In this Spend Matters PRO research brief, we explore this problem and make suggestions to support ways to move beyond it, including how to look at a provider’s product and technology maps from a 2017 cloud-era frame of reference. For those who are new to this topic, we start with the basics, providing an explanation of what vendor product and technology roadmaps are, what they should contain and what you should expect.

The 3 Contract Management Concepts that Will Enable Digital Transformation

As we explored in the first part of this series, a successful digital transformation is defined by certain characteristics. These characteristics touch the core processes of the business, which means that driving a digital transformation requires changing the core systems of commerce as well. And there’s no better way to start reforming core business processes than taking a digital approach to managing your contracts. With the strategy clear, the next step to enabling digital transformation is to understand the key aspects of a digital contract lifecycle management (CLM)system. Knowing these three key concepts will get you up to speed, and putting them to work will create the business and technical foundations you need for a successful digital transformation.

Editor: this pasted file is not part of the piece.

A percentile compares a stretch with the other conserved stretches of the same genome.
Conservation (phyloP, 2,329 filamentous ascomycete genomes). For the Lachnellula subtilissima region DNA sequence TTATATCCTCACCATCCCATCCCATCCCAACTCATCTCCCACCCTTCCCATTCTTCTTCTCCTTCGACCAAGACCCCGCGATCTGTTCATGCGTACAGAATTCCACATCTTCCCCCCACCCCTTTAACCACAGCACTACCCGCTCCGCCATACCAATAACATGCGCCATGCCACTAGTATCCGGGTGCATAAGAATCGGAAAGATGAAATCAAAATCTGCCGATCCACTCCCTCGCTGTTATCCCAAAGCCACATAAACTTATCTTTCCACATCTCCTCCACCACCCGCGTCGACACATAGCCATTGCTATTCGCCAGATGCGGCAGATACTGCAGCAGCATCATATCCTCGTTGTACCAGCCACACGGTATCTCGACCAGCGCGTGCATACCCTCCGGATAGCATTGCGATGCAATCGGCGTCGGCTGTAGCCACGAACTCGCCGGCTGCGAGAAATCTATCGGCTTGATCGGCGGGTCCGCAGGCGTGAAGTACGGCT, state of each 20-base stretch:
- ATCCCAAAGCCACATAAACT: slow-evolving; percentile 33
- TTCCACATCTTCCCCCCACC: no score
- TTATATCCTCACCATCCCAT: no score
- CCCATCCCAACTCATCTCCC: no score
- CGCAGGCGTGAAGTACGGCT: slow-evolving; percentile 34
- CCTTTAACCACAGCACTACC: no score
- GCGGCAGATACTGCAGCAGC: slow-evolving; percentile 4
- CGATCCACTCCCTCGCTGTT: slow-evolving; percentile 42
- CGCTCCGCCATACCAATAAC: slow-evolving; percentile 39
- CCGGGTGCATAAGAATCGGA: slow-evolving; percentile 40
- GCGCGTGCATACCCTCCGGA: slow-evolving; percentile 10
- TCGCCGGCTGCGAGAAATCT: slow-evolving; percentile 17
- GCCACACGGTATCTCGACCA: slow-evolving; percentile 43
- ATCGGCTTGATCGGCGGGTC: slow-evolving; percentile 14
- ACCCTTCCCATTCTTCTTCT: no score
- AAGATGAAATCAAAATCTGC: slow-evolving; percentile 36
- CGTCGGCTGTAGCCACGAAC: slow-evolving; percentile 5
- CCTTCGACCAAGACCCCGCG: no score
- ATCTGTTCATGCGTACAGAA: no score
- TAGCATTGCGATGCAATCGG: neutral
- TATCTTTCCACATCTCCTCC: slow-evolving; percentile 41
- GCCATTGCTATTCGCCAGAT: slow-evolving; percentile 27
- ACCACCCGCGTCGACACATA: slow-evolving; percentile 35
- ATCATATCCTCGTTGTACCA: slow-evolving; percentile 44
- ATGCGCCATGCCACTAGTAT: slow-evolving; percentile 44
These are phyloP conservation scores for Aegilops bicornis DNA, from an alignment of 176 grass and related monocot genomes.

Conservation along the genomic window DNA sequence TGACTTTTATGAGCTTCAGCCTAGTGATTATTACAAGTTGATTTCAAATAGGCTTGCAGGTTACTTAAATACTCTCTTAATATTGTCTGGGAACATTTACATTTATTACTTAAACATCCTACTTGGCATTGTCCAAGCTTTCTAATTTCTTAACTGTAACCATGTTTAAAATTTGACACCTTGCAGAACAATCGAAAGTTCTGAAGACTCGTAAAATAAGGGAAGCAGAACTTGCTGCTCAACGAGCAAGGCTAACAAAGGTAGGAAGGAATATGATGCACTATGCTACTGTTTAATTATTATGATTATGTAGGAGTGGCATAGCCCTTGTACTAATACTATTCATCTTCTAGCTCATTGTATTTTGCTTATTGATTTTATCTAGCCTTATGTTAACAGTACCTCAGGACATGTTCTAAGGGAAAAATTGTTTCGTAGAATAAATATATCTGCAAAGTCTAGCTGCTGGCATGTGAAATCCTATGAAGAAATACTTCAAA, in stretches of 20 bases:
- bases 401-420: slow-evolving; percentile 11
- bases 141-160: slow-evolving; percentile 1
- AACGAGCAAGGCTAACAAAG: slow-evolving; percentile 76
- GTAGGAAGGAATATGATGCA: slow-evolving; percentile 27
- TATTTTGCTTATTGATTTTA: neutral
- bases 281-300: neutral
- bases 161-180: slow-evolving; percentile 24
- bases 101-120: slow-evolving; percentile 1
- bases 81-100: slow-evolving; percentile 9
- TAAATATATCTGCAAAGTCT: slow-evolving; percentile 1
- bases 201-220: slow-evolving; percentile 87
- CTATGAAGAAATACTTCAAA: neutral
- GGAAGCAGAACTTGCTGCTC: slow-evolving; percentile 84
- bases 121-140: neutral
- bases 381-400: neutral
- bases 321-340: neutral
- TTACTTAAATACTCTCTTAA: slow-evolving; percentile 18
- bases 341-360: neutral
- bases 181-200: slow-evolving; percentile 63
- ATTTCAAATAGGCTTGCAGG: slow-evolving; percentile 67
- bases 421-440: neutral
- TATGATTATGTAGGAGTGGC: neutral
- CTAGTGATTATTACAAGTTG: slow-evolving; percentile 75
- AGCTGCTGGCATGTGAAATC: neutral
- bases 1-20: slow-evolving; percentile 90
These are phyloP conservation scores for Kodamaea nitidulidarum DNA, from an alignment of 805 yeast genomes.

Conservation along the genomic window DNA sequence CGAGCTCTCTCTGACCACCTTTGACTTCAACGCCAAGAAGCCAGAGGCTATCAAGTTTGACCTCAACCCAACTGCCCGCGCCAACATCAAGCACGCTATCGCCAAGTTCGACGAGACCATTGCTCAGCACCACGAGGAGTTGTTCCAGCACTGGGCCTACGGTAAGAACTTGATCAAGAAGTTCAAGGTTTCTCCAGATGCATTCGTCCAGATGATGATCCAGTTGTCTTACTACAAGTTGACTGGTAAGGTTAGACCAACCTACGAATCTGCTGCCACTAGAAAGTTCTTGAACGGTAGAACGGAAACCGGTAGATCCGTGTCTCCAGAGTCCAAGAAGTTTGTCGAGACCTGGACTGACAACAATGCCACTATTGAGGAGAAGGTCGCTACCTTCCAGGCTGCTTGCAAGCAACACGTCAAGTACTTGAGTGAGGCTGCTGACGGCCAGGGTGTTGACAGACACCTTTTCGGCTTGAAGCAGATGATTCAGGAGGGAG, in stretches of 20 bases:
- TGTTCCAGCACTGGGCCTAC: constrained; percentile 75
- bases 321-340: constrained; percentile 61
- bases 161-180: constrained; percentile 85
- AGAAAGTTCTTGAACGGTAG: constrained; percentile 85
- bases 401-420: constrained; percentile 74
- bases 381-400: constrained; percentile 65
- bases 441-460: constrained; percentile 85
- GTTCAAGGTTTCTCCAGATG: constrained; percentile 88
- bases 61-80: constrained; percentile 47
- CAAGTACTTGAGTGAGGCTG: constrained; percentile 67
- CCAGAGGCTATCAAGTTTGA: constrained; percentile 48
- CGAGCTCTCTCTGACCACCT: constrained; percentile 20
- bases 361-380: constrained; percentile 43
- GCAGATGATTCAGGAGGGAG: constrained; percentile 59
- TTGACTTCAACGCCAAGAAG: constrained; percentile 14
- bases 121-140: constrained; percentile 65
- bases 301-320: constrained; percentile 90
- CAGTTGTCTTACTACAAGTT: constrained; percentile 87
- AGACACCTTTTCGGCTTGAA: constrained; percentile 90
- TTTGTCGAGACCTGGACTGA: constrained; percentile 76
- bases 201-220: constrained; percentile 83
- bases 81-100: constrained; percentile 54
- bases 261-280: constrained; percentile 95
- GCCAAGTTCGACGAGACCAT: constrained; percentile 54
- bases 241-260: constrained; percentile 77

SRM Provider Kodiak Rating to Develop Blockchain to Improve Supply Chain Transparency

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The Stockholm-based supplier relationship management provider Kodiak Rating announced that it will apply blockchain technology to improve supply chain transparency and traceability and to better manage supplier risk. Research and development will be supported by a 800,000 SEK grant (approximately $92,000) that was recently awarded to Kodiak Rating by Vinnova, a federal agency under Sweden’s Ministry of Enterprise and Innovation.